The first lesson taught in journalism school is invariably the five Ws and one H - what, who, when, where, why and how. Now a recently launched news channel (a sister concern of a leading Hindi newspaper) directs it employees to adhere to the three Cs and one S - crime, cinema, cricket and sex. This, according to them is what constitutes news, this is what that sells.
Once, not very long ago, we had a term for such stuff - yellow journalism. Now the jaundiced tinge is omnipresent. Such journalism used to be on the periphery of the mainstream and now, it is the mainstream. Everything else is marginal. Sting operations are the item numbers. We should no longer masquerade as the watchdogs of democracy and freedom, when all that we are interested in is dogs and bitches on the heat.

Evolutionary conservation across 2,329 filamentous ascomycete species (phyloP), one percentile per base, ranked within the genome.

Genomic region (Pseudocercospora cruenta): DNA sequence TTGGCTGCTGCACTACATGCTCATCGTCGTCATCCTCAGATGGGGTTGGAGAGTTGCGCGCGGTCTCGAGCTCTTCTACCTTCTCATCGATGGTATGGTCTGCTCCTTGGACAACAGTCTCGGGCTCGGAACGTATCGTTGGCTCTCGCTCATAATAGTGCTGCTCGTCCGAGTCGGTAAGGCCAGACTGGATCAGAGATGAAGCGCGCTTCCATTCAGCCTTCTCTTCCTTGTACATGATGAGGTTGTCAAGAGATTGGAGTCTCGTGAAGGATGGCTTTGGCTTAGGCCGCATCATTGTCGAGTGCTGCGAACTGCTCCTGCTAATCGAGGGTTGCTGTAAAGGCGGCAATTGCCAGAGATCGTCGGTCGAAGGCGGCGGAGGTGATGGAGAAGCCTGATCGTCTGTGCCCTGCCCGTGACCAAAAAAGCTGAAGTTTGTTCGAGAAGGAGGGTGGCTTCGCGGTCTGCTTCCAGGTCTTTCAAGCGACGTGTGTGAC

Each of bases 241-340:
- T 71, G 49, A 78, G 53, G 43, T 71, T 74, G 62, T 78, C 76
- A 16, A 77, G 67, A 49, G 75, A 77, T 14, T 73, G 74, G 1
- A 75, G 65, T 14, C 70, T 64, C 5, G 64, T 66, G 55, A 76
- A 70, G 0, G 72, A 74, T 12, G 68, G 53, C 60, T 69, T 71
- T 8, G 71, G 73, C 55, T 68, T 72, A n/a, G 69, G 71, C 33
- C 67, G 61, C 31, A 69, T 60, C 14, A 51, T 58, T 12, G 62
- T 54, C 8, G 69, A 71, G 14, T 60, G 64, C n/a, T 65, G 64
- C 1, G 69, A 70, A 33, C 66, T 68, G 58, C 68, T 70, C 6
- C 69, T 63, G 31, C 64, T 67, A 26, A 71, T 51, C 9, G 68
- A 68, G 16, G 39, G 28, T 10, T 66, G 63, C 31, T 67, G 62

Titillation, sensationalism, exaggeration are the rallying cries. Last weekend there was a minor fire in a building opposite my office; OB vans with logos of news channels proudly emblazoned on the sides eat up the road space (otherwise a no parking zone), the first right over which belong to the fire tenders responding to the emergency. As I narrate this irresponsibility to my flatmate, he quips, "All new constructions will not only have to be disabled friendly, but also OB van friendly."
Journalism used to be a respectable profession. Now whenever I accompany my journalist friends on a house hunting endeavour, the expressions of the property dealers and the landlords, on learning about the trade says it all.